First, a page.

These questions are one of the reasons for my journey: an impossible attempt at understanding another man, dead for almost 400 years, is really an attempt to see where I am, we are, in the story of Tom’s Europe, Europe itself, and the nature of modern myths and story-tellings. Already I’ve seen many kinds of myth: new and old, from the origins of literary Anglo-Saxon in Vercelli through to the role of Ferrari in film in Turin: each story fractures, sends us off somewhere else. Which is where the power (perhaps the myth) of the internet to restore connection, to reform story-telling, resolve narratives, is most worrying me. In one sense this is the “Casaubon complex” of wanting to know everything; in another the realization that we all live in so many parallel and complex stories today and though we’ve learnt the importance of jettisoning some in order to move forwards the reality is not so simple.
In Cremona twenty-something Italians, Donatella and Milena, iterate their belief in God, and an afterlife. In the internet cafés of Italy – the terror law of 2005 might suggest – resides a new Trojan horse, a narrative (or set) utterly contrapuntal to the myths of European “civilisation”, Edmund Burke’s doctrine that “No European can be a complete exile in any part of Europe.” And this horse, we read, is filled with terror; with nihilistic visions of a world without heathens, the Great Satan America. Robert Service, the Oxford academic and Russian expert, said recently that those educated but disenfranchised youths who 100 years ago looked to Marxism as a route to social nirvana might now be attracted to the ideas of radical Islam. We know that within the web there exist many stories, many tellings of our world now and its history that do not appear in Western text-books. Is this world Babel, or just another battle for narrative supremacy?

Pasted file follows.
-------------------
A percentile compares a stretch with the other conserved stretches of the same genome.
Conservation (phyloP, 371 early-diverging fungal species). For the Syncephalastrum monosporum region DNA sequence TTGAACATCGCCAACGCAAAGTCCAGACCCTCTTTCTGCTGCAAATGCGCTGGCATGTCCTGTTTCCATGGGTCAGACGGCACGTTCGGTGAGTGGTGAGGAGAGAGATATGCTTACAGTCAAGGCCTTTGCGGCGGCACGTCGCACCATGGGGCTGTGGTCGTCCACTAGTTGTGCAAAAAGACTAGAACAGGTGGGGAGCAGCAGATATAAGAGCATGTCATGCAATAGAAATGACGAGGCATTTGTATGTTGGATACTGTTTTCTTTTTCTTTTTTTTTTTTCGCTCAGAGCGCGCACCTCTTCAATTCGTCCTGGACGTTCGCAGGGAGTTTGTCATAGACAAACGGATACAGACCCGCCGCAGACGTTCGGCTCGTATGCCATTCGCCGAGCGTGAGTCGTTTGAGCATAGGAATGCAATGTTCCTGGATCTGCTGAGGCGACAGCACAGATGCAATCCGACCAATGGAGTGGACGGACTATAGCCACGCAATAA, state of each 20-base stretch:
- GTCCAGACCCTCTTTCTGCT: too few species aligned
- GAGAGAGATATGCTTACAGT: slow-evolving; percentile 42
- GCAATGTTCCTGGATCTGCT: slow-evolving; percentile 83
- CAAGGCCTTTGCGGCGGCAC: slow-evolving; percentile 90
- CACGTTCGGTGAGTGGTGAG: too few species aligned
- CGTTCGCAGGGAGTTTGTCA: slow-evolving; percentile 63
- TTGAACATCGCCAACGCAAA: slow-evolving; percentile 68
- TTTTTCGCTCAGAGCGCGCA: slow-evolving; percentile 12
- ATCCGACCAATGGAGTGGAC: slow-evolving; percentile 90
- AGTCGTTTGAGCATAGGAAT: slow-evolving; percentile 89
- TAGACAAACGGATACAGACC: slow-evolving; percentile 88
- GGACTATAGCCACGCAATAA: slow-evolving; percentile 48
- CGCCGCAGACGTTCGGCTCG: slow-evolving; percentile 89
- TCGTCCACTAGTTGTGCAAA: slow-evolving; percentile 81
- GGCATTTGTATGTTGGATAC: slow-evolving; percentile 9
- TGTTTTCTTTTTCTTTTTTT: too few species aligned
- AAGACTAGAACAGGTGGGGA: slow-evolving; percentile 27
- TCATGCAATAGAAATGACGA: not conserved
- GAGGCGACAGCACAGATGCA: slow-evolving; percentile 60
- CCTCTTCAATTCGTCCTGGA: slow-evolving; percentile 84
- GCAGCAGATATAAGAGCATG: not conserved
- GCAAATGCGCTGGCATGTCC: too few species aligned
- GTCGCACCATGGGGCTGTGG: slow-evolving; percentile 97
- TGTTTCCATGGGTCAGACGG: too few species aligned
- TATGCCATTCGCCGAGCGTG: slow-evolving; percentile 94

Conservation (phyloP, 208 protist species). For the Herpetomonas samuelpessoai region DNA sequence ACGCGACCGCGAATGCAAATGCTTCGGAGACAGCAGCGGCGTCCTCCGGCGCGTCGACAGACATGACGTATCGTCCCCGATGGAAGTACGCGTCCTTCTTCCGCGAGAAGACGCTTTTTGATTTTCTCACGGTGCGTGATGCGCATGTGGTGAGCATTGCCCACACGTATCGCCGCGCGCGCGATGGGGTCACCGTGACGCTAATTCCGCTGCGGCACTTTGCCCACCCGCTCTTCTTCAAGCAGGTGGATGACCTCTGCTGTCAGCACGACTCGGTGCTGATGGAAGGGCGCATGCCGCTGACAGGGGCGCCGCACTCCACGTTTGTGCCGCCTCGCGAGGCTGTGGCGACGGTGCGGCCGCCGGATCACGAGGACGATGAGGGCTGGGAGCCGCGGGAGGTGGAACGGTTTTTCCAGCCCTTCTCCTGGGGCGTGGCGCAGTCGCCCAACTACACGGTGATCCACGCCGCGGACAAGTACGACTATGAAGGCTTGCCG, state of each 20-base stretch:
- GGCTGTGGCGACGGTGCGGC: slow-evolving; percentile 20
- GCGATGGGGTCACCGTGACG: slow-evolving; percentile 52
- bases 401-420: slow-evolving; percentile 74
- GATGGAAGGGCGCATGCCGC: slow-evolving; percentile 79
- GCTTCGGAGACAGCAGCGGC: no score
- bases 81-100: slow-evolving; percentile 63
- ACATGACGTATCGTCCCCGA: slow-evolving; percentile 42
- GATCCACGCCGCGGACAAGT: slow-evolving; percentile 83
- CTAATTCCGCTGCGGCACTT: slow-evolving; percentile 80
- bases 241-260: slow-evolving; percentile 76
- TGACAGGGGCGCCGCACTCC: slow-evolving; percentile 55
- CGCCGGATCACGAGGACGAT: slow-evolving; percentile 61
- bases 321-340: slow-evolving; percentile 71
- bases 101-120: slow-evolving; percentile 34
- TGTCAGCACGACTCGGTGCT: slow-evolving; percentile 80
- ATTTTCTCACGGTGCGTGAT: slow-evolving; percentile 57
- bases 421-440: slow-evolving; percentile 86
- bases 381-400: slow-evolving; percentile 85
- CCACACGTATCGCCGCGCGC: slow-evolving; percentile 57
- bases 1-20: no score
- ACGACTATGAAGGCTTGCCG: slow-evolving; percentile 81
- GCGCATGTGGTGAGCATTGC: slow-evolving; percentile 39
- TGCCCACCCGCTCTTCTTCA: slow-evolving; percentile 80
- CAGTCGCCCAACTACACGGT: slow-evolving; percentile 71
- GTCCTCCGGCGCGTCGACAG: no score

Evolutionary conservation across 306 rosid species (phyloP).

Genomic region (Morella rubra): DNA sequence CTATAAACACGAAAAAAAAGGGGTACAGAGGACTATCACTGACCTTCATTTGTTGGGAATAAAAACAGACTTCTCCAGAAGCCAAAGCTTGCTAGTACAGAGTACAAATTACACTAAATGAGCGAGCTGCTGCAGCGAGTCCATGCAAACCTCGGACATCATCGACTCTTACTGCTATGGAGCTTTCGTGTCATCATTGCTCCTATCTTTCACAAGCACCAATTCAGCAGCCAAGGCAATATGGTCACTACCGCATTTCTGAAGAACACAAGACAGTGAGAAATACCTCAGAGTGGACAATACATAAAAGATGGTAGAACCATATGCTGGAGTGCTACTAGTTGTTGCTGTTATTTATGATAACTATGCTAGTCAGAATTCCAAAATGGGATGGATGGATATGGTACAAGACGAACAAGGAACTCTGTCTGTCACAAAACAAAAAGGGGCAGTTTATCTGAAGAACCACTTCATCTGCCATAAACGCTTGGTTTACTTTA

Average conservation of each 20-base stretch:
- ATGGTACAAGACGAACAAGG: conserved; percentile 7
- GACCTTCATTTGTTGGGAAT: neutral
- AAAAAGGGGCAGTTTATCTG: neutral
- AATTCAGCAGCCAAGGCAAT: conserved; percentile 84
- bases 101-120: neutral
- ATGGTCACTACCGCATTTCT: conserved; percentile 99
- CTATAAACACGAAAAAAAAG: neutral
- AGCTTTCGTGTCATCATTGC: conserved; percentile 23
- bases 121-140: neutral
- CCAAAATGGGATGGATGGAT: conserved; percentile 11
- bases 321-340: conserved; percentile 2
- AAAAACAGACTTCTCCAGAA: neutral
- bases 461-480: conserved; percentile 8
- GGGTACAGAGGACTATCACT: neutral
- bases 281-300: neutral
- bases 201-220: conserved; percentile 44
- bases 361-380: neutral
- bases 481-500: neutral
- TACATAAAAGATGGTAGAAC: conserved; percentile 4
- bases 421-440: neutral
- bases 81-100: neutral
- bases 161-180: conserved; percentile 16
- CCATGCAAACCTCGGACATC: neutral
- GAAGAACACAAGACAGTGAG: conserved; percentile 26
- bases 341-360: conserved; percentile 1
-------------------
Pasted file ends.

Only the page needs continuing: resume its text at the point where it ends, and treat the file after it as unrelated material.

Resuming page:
Norman Davies, in “Europe” asks the question that my journey makes manifest each time I hear a haunting, or slow because of the history of opera, or a Serbian woman’s story of “Raelian” intervention; each time I visit an internet café and “read” its inhabitants, wonder who they are phoning, what they are typing. He says: “The main problem nowadays is to decide whether the centrifugal forces of the twentieth century have reduced that heritage [Europe’s] to a meaningless jumble or not.”
Meaningless jumbles are easy to imagine when trying to contemplate Europe’s capacity for self-destruction and delusional stories, and not just in the century past. After Tom’s journey comes a 100 Years War in Europe; Tom’s heirs, the Grand Tourists, are the product not of 1620, but 1720, for instance. Perhaps this should wait for Germany. Or the new Dan Brown.
The key to reading The Aeneid, I suspect, is some understanding of Virgil’s time. He lived as the Roman republic collapsed, to be replaced by the autocracy of strong Emperors: individual leaders, not wise senators. By the time of Virgil’s adolescence Rome was an anarchic, gang-run city where factions were all; like New York in the 1890s, say, or Shakespeare’s Verona. When he was 21 Caesar began a civil war. In 42 BC, after the defeat of Caesar’s assassins, Brutus and Cassius, Virgil’s estate near Mantua was confiscated.